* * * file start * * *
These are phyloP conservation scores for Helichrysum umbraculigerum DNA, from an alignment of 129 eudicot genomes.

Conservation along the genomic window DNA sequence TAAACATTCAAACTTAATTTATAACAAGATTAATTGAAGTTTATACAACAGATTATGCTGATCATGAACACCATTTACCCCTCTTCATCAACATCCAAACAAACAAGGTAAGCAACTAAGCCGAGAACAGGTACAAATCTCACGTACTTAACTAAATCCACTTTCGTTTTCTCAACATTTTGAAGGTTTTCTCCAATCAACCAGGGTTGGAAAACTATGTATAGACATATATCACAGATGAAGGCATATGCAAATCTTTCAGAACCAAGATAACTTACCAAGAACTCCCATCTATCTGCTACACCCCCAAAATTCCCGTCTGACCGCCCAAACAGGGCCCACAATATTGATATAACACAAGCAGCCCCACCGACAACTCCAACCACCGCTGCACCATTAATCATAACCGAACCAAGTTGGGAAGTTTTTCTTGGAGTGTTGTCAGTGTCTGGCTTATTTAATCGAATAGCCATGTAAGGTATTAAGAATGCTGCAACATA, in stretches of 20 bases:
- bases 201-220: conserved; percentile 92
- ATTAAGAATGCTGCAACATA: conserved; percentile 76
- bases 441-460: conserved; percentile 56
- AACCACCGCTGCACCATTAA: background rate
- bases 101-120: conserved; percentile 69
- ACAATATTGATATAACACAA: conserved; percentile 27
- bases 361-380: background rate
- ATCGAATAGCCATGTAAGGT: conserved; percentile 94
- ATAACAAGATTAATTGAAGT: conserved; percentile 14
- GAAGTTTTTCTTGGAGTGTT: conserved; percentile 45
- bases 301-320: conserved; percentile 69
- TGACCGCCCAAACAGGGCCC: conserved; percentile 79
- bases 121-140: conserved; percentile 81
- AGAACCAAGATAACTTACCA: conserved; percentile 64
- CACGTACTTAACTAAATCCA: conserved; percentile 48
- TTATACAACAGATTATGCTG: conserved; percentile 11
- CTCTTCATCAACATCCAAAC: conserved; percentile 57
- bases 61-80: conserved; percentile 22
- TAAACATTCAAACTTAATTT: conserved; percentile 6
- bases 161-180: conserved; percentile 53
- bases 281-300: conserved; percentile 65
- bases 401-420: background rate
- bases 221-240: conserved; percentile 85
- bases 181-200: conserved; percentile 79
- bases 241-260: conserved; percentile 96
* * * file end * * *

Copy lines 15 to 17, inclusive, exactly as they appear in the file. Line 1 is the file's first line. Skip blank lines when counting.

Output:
- bases 121-140: conserved; percentile 81
- AGAACCAAGATAACTTACCA: conserved; percentile 64
- CACGTACTTAACTAAATCCA: conserved; percentile 48